Organisers of Edinburgh’s successful bid to host the new National Performance Centre for Sport today said community groups would benefit from the move as well as elite competitors.
The decision to site the £30 million sports village at Heriot-Watt University’s Riccarton campus has been hailed as a boost for sport in the Capital. Edinburgh beat off competition from Dundee and Stirling to secure the centre.
The development, due to open in 2016, will include an indoor replica Hampden football pitch, three outdoor tennis courts, and a nine-court sports hall.
Catriona McAllister, Heriot-Watt’s head of sport and exercise, said community clubs would have access to the world-class facilities and members of the public would be able to become members at the centre’s 100-station gym.
She said while the emphasis was on performance sport, community involvement had been a key part of the bid.
“We’re looking at things like after-school activities, Friday night leagues and weekend leagues for the community to get involved.”
She said there would be coach development and youth development schemes.
And she predicted a knock-on effect from elite clubs which use centres such as Meadowbank or Drumbrae switching to Riccartion and freeing up space at these other venues. Lothian Green MSP and former athlete Alison Johnstone said she hoped the new centre could be a catalyst for nurturing local talent.
She said: “The rival bids from Dundee and Stirling had much to commend them but I always believed Edinburgh had the edge.
“I’ve been involved in sport in Edinburgh all my life and I see the performance centre as an opportunity to support our grassroots.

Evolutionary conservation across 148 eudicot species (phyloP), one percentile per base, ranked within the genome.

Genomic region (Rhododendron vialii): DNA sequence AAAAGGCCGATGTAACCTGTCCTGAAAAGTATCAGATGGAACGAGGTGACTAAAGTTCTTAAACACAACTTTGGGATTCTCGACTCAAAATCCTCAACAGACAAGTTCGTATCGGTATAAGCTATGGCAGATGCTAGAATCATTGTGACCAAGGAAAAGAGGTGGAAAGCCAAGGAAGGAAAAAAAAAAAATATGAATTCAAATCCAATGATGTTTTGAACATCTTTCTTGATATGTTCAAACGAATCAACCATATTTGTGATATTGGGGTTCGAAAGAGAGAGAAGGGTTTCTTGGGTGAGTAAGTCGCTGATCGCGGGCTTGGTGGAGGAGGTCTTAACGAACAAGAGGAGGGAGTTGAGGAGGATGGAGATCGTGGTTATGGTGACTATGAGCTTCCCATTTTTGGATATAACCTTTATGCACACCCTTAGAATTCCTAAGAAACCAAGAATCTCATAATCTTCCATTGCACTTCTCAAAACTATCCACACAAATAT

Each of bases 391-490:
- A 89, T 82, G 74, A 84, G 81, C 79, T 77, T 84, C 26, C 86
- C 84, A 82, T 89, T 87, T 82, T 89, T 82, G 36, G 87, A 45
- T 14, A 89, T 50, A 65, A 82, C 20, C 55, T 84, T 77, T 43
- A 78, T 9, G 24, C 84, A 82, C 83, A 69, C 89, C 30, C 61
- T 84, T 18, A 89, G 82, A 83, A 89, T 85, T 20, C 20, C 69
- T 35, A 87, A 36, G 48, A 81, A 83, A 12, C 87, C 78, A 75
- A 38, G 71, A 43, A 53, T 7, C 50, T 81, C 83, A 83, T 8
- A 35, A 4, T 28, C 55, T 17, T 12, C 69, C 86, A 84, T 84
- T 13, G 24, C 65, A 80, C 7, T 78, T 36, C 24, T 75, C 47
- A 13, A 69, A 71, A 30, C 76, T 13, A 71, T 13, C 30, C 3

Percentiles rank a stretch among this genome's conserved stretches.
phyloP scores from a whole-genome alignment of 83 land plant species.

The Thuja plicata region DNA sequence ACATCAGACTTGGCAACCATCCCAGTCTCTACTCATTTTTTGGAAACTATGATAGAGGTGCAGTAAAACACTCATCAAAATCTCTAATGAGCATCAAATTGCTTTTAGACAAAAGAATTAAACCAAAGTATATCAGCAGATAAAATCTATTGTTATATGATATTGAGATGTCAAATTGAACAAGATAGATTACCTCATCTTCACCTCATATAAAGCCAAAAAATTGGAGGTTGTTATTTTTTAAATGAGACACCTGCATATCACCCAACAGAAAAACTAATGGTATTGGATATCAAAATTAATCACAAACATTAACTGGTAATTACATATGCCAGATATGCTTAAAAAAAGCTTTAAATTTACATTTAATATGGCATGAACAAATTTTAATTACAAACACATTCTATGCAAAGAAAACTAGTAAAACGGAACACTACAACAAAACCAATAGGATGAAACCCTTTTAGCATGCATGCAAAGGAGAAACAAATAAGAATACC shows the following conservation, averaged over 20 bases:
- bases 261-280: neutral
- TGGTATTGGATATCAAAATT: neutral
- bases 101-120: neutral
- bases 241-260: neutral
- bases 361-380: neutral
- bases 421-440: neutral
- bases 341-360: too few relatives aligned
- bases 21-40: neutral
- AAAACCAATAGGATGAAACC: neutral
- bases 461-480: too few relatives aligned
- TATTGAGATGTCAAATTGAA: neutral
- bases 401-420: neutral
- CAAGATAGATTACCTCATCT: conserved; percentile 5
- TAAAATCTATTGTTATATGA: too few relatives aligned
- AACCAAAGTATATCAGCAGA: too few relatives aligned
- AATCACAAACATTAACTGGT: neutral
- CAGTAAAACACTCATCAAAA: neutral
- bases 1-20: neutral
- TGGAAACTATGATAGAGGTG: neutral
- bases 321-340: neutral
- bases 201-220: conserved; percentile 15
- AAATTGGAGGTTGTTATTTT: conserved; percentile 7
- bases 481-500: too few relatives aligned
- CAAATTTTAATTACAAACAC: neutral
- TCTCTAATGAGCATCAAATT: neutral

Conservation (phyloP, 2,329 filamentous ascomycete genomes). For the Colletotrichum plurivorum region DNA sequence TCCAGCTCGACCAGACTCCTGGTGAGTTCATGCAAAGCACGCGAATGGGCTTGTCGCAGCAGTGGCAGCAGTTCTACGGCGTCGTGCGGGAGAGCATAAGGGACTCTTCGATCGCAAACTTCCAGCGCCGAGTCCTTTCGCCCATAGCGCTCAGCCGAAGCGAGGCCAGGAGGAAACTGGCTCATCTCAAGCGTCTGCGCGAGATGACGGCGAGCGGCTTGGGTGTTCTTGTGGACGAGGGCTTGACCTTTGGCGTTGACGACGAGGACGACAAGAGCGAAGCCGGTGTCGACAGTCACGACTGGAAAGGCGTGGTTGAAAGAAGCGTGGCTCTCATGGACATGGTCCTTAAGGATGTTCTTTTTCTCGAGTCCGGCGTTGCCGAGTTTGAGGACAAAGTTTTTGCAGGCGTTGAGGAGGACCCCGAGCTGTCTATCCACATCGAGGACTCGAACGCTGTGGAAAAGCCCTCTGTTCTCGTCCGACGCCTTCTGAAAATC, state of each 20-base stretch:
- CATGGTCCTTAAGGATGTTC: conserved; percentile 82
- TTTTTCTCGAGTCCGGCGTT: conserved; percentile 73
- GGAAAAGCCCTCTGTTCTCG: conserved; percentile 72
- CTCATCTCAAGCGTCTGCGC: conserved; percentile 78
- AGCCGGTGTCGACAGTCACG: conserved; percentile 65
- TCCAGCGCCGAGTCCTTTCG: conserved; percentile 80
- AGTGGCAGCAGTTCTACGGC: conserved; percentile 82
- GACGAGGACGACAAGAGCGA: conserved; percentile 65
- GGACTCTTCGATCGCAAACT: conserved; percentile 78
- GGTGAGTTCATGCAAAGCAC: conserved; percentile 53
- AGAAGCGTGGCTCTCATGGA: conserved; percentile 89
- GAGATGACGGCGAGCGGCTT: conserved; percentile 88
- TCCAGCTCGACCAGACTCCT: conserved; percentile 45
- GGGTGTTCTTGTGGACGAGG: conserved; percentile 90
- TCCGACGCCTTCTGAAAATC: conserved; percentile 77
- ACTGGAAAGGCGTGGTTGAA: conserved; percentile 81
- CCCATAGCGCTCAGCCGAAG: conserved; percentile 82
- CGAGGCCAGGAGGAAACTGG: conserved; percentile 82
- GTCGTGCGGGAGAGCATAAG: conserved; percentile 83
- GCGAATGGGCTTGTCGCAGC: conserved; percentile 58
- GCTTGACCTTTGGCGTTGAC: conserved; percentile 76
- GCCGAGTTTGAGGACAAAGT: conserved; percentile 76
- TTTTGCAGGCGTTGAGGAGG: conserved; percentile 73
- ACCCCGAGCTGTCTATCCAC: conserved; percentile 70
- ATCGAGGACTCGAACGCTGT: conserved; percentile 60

“The new centre will make it easier for Scotland’s potential sporting stars to access high performance facilities and coaching.”
Edinburgh Pentlands SNP MSP Gordon Macdonald said the decision to locate the centre at Riccarton was excellent news for the local community, Edinburgh and Scotland.
“Having this facility on the doorstep will encourage our athletes towards achieving the highest standards of performance on the international stage.”
Lothian Labour MSP Sarah Boyack welcomed the opportunities the centre would offer local people to become involved in sport.
She said: “We need to capitalise on the huge interest generated by the Olympics and the Commonwealth Games.” Independent Lothian MSP Margo MacDonald, convener of Holyrood’s cross-party group on sport, said: “This is exactly what the Capital needs.”
Welsh 40 years ahead of scots
WALES has had a national sports centre for the past four decades.
Based in the centre of Cardiff, but surrounded by parkland, its extensive indoor and outdoor facilities are used by more than 30 sports. It regularly hosts international competitions, training camps and coach education, but is also open for community use.
It was opened in 1971 as the National Sports Centre for Wales, renamed the Welsh Institute of Sport in 1994 and has has been known as the Sport Wales National Centre since 2010.